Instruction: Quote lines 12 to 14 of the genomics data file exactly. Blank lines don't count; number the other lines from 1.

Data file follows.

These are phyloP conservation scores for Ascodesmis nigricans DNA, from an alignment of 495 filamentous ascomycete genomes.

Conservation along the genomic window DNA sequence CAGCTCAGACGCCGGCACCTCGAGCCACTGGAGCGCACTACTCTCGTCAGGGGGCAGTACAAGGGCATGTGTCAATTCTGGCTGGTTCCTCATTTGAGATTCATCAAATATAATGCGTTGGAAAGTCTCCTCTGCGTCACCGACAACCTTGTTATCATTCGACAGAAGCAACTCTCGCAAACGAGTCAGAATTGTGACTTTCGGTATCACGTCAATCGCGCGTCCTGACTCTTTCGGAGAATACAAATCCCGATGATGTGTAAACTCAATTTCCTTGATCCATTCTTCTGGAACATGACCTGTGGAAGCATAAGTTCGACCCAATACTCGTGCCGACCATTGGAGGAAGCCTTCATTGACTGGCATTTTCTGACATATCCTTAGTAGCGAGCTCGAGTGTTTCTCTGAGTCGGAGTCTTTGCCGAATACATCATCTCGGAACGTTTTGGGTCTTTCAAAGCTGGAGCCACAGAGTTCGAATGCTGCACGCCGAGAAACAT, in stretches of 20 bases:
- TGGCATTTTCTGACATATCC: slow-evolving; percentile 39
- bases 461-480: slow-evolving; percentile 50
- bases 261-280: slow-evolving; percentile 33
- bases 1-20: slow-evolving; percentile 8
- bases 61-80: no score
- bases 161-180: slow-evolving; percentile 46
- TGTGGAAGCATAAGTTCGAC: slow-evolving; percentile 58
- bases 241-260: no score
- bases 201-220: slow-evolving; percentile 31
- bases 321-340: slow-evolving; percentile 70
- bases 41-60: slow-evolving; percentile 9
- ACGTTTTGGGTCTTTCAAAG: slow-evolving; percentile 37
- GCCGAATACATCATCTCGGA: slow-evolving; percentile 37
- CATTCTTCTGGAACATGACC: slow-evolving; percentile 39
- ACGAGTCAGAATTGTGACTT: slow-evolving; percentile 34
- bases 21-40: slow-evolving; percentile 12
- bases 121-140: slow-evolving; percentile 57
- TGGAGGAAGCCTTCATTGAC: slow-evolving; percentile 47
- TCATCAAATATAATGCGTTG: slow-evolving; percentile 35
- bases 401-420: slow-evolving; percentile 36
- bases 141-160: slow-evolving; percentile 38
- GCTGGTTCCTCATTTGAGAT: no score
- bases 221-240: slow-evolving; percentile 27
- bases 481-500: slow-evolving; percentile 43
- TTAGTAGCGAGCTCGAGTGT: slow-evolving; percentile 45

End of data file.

- bases 321-340: slow-evolving; percentile 70
- bases 41-60: slow-evolving; percentile 9
- ACGTTTTGGGTCTTTCAAAG: slow-evolving; percentile 37